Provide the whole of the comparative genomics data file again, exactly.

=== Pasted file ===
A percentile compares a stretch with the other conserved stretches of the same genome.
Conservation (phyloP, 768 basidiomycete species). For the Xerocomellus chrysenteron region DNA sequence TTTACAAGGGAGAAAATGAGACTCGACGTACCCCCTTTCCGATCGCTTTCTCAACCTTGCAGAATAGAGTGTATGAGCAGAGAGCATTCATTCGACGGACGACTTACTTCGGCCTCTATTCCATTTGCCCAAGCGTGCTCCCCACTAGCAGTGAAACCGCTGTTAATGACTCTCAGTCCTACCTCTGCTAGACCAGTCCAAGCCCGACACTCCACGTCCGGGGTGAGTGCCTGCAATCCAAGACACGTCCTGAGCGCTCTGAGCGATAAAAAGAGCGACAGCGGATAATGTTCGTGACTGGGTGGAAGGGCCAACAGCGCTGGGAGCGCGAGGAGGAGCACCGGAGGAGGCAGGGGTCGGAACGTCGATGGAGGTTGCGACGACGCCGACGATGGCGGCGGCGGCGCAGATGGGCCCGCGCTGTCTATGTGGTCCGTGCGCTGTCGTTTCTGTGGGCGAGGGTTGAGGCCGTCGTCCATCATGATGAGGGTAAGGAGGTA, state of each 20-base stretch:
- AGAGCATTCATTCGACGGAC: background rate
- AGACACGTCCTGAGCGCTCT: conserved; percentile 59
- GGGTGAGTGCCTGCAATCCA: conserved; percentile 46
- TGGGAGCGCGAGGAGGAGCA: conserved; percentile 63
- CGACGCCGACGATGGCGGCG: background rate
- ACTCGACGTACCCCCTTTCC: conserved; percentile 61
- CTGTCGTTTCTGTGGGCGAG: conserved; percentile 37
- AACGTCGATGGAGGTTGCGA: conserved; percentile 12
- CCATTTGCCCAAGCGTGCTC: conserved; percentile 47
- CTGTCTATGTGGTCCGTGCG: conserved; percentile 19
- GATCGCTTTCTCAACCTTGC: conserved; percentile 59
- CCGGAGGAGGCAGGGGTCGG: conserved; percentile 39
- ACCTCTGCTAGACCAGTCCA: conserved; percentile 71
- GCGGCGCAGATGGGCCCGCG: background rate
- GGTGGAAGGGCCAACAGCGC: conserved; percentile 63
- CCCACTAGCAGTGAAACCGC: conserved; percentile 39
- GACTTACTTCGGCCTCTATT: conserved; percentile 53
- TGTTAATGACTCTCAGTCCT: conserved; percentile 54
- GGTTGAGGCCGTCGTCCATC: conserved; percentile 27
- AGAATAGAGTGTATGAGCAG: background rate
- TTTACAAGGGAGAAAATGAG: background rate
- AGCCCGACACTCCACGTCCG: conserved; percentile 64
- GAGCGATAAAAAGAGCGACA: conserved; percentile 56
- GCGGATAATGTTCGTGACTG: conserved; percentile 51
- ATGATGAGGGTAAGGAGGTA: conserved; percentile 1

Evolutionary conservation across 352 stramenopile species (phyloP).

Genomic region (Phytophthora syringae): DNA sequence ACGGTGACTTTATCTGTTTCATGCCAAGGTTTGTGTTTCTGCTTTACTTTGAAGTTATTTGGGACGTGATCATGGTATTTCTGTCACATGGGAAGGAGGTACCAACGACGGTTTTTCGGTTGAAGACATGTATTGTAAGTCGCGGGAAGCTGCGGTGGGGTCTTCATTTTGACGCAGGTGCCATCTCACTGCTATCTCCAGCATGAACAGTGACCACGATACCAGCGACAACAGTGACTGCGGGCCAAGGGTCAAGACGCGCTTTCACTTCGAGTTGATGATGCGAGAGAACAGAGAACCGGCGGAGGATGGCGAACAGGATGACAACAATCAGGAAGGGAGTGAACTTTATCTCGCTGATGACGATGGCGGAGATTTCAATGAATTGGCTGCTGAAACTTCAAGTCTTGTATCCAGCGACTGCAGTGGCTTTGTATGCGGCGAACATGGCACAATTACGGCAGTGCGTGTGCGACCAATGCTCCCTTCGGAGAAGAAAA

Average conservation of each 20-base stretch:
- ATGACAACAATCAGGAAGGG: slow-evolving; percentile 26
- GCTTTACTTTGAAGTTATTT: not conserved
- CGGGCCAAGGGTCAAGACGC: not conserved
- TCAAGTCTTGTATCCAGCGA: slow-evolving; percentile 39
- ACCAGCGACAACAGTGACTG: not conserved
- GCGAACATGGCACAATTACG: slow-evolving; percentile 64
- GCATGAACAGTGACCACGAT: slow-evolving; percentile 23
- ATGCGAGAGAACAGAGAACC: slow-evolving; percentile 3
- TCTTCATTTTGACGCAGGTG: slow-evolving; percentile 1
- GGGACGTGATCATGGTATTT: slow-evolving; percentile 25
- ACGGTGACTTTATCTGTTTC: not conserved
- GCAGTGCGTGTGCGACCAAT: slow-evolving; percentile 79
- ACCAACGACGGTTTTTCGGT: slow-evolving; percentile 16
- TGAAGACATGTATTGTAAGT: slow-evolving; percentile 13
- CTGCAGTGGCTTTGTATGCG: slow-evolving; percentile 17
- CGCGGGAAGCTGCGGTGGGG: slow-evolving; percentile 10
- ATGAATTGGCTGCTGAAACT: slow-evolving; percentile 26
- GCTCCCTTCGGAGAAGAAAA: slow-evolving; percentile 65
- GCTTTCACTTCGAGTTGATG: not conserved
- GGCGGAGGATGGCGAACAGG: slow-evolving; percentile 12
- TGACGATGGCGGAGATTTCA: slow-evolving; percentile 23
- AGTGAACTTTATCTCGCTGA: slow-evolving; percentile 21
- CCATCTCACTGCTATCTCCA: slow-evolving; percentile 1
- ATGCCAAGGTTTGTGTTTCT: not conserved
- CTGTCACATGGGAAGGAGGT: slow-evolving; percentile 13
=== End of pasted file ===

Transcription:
A percentile compares a stretch with the other conserved stretches of the same genome.
Conservation (phyloP, 768 basidiomycete species). For the Xerocomellus chrysenteron region DNA sequence TTTACAAGGGAGAAAATGAGACTCGACGTACCCCCTTTCCGATCGCTTTCTCAACCTTGCAGAATAGAGTGTATGAGCAGAGAGCATTCATTCGACGGACGACTTACTTCGGCCTCTATTCCATTTGCCCAAGCGTGCTCCCCACTAGCAGTGAAACCGCTGTTAATGACTCTCAGTCCTACCTCTGCTAGACCAGTCCAAGCCCGACACTCCACGTCCGGGGTGAGTGCCTGCAATCCAAGACACGTCCTGAGCGCTCTGAGCGATAAAAAGAGCGACAGCGGATAATGTTCGTGACTGGGTGGAAGGGCCAACAGCGCTGGGAGCGCGAGGAGGAGCACCGGAGGAGGCAGGGGTCGGAACGTCGATGGAGGTTGCGACGACGCCGACGATGGCGGCGGCGGCGCAGATGGGCCCGCGCTGTCTATGTGGTCCGTGCGCTGTCGTTTCTGTGGGCGAGGGTTGAGGCCGTCGTCCATCATGATGAGGGTAAGGAGGTA, state of each 20-base stretch:
- AGAGCATTCATTCGACGGAC: background rate
- AGACACGTCCTGAGCGCTCT: conserved; percentile 59
- GGGTGAGTGCCTGCAATCCA: conserved; percentile 46
- TGGGAGCGCGAGGAGGAGCA: conserved; percentile 63
- CGACGCCGACGATGGCGGCG: background rate
- ACTCGACGTACCCCCTTTCC: conserved; percentile 61
- CTGTCGTTTCTGTGGGCGAG: conserved; percentile 37
- AACGTCGATGGAGGTTGCGA: conserved; percentile 12
- CCATTTGCCCAAGCGTGCTC: conserved; percentile 47
- CTGTCTATGTGGTCCGTGCG: conserved; percentile 19
- GATCGCTTTCTCAACCTTGC: conserved; percentile 59
- CCGGAGGAGGCAGGGGTCGG: conserved; percentile 39
- ACCTCTGCTAGACCAGTCCA: conserved; percentile 71
- GCGGCGCAGATGGGCCCGCG: background rate
- GGTGGAAGGGCCAACAGCGC: conserved; percentile 63
- CCCACTAGCAGTGAAACCGC: conserved; percentile 39
- GACTTACTTCGGCCTCTATT: conserved; percentile 53
- TGTTAATGACTCTCAGTCCT: conserved; percentile 54
- GGTTGAGGCCGTCGTCCATC: conserved; percentile 27
- AGAATAGAGTGTATGAGCAG: background rate
- TTTACAAGGGAGAAAATGAG: background rate
- AGCCCGACACTCCACGTCCG: conserved; percentile 64
- GAGCGATAAAAAGAGCGACA: conserved; percentile 56
- GCGGATAATGTTCGTGACTG: conserved; percentile 51
- ATGATGAGGGTAAGGAGGTA: conserved; percentile 1

Evolutionary conservation across 352 stramenopile species (phyloP).

Genomic region (Phytophthora syringae): DNA sequence ACGGTGACTTTATCTGTTTCATGCCAAGGTTTGTGTTTCTGCTTTACTTTGAAGTTATTTGGGACGTGATCATGGTATTTCTGTCACATGGGAAGGAGGTACCAACGACGGTTTTTCGGTTGAAGACATGTATTGTAAGTCGCGGGAAGCTGCGGTGGGGTCTTCATTTTGACGCAGGTGCCATCTCACTGCTATCTCCAGCATGAACAGTGACCACGATACCAGCGACAACAGTGACTGCGGGCCAAGGGTCAAGACGCGCTTTCACTTCGAGTTGATGATGCGAGAGAACAGAGAACCGGCGGAGGATGGCGAACAGGATGACAACAATCAGGAAGGGAGTGAACTTTATCTCGCTGATGACGATGGCGGAGATTTCAATGAATTGGCTGCTGAAACTTCAAGTCTTGTATCCAGCGACTGCAGTGGCTTTGTATGCGGCGAACATGGCACAATTACGGCAGTGCGTGTGCGACCAATGCTCCCTTCGGAGAAGAAAA

Average conservation of each 20-base stretch:
- ATGACAACAATCAGGAAGGG: slow-evolving; percentile 26
- GCTTTACTTTGAAGTTATTT: not conserved
- CGGGCCAAGGGTCAAGACGC: not conserved
- TCAAGTCTTGTATCCAGCGA: slow-evolving; percentile 39
- ACCAGCGACAACAGTGACTG: not conserved
- GCGAACATGGCACAATTACG: slow-evolving; percentile 64
- GCATGAACAGTGACCACGAT: slow-evolving; percentile 23
- ATGCGAGAGAACAGAGAACC: slow-evolving; percentile 3
- TCTTCATTTTGACGCAGGTG: slow-evolving; percentile 1
- GGGACGTGATCATGGTATTT: slow-evolving; percentile 25
- ACGGTGACTTTATCTGTTTC: not conserved
- GCAGTGCGTGTGCGACCAAT: slow-evolving; percentile 79
- ACCAACGACGGTTTTTCGGT: slow-evolving; percentile 16
- TGAAGACATGTATTGTAAGT: slow-evolving; percentile 13
- CTGCAGTGGCTTTGTATGCG: slow-evolving; percentile 17
- CGCGGGAAGCTGCGGTGGGG: slow-evolving; percentile 10
- ATGAATTGGCTGCTGAAACT: slow-evolving; percentile 26
- GCTCCCTTCGGAGAAGAAAA: slow-evolving; percentile 65
- GCTTTCACTTCGAGTTGATG: not conserved
- GGCGGAGGATGGCGAACAGG: slow-evolving; percentile 12
- TGACGATGGCGGAGATTTCA: slow-evolving; percentile 23
- AGTGAACTTTATCTCGCTGA: slow-evolving; percentile 21
- CCATCTCACTGCTATCTCCA: slow-evolving; percentile 1
- ATGCCAAGGTTTGTGTTTCT: not conserved
- CTGTCACATGGGAAGGAGGT: slow-evolving; percentile 13